Saturday, February 13, 2010

Tissue Repository

Every year I've been to Radcon, I've been offered a chance to go on a tour to a facility of scientific importance. This year I went to a tissue repository where a team of international scientists are studying radiation in the human body.

I think one of the most important things I learned was how much we don't know about radiation and its effects on the human body. Some very dedicated people, in spite of difficulty obtaining proper funding, are trying to determine basic information like what it means to get a certain dose of radiation. Radiation exposure isn't like walking through a room filled with flour and you get some on and inside of you. Science is acquainted with things like the amount of energy emitted by a given amount of radioactive material, and has some information about where various kinds of materials 'like' to deposit in the body, but I got the distinct impression that not very much is known at all about what that means in the long term.

Some people are aware that radioactive substances and radiation are part of our natural environment. A few people are even aware that life developed on this planet during a time when there was a lot more natural radiation flying around. I don't think that many people know that cancer rates are higher for people who live in areas that have very little local radiation, though if you think about it, cancer cell sensitivity to radiation makes this a natural conclusion. If you have a single cell of cancer form in your body and the local natural radiation takes it out before it can divide, well, you don't develop that cancer. So what's a good amount of radioactivity to be around? Funding is required to investigate. What if your friend Bob got exposed to radiation while helping clean out the debris from a really old toy or watch factory when he accidentally knocked over an old, unmarked container of radium? What kind of long term risks can he expect? No one knows.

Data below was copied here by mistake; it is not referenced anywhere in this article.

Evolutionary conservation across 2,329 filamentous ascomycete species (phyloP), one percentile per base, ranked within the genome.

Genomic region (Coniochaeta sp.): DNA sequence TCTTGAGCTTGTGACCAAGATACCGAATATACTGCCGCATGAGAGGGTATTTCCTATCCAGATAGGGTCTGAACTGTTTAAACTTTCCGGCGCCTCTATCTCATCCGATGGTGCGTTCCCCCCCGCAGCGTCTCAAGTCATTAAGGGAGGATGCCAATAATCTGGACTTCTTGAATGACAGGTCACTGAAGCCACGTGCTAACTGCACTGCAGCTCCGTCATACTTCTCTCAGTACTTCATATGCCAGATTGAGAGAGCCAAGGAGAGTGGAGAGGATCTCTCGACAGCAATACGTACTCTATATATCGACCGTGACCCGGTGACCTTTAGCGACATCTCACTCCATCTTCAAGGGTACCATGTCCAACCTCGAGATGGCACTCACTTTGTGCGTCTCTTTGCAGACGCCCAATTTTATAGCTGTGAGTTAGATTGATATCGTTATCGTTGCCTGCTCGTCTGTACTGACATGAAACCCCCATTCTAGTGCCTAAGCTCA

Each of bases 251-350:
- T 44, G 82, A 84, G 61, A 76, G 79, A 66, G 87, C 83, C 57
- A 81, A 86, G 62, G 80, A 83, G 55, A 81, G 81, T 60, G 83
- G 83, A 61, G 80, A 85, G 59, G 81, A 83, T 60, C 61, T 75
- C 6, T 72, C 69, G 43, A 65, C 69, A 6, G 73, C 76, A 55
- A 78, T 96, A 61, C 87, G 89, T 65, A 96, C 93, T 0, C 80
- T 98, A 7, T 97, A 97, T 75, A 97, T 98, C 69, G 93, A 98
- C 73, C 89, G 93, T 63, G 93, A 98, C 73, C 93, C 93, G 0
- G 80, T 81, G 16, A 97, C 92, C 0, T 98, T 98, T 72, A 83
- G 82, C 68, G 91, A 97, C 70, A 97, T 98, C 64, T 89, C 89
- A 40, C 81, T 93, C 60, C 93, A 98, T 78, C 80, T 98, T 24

It's not all about funding. In order to study radiation in the human body, these research facilities need folks who have been exposed to radiation to donate their bodies to the project. Some people might think that after radiation exposure, people just keel over very quickly from cancer and then their bodies can be studied. In reality, most of the people the project studies die from some other cause, like heart disease. Now, it may be that there is an increased risk of heart disease after radiation exposure, but they don't know. They'd need funding and subjects to study in order to find out. Either way, folks tend to live long lives seemingly unaffected by their exposure (with the exception of people with really high exposures from serious accidents, as have happened in Russia and Japan.) The number of people who have been exposed to radiation in the workplace are relatively few, and they have to renew their commitment to donate to the project on a frequent basis, so that's also a limiting factor. Having said that, a remarkable number of people have come forward to further this research, people I personally felt very grateful toward. Theirs isn't a small gesture--and the scientists treated the remains throughout ever stage of inquiry, including when we toured the building--with respect. There doesn't seem to be much breakdown on that side of the equation. It seemed to me that, overall, the project had far more issue with grant money than anything else.

Anyway, they're trying to study stuff that is of extreme importance. Whether we need to use this information should there be a dirty bomb attack somewhere in the world, or to help ensure the health and safety of power plant workers, or suggest better ways to treat cancer through radiation, or to answer questions most of us don't even think about, this isn't some idle point of scientific curiosity. I hope they get better funding soon, in the interest of furthering medicine.

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